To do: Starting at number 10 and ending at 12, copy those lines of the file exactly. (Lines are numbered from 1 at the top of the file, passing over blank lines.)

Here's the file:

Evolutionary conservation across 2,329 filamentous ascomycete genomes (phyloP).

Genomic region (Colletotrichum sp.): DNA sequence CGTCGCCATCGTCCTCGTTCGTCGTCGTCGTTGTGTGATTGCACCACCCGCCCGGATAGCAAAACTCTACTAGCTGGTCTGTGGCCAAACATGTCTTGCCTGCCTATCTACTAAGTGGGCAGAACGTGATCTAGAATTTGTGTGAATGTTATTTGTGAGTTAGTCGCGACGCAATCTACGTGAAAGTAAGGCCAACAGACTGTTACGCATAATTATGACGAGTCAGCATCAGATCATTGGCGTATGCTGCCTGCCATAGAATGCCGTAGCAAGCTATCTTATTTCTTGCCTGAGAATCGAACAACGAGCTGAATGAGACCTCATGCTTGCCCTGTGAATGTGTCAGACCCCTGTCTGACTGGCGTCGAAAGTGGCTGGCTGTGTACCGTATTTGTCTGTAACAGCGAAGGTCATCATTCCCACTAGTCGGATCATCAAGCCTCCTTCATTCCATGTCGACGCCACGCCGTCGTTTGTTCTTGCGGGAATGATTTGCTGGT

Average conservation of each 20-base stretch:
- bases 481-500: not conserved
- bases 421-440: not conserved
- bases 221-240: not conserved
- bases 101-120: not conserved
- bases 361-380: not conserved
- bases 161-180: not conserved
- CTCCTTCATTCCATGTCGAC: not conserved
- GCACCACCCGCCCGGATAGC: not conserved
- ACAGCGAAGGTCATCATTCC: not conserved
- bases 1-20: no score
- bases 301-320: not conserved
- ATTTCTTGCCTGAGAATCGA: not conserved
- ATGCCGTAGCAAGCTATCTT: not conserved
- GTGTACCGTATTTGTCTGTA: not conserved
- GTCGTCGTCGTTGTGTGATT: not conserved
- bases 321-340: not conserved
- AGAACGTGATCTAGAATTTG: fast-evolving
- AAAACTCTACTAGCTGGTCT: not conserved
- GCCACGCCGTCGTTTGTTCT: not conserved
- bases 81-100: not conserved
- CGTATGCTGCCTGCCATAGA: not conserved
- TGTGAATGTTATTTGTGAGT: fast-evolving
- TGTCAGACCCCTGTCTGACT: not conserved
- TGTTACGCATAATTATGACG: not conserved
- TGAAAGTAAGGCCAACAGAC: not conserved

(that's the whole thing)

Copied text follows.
- CTCCTTCATTCCATGTCGAC: not conserved
- GCACCACCCGCCCGGATAGC: not conserved
- ACAGCGAAGGTCATCATTCC: not conserved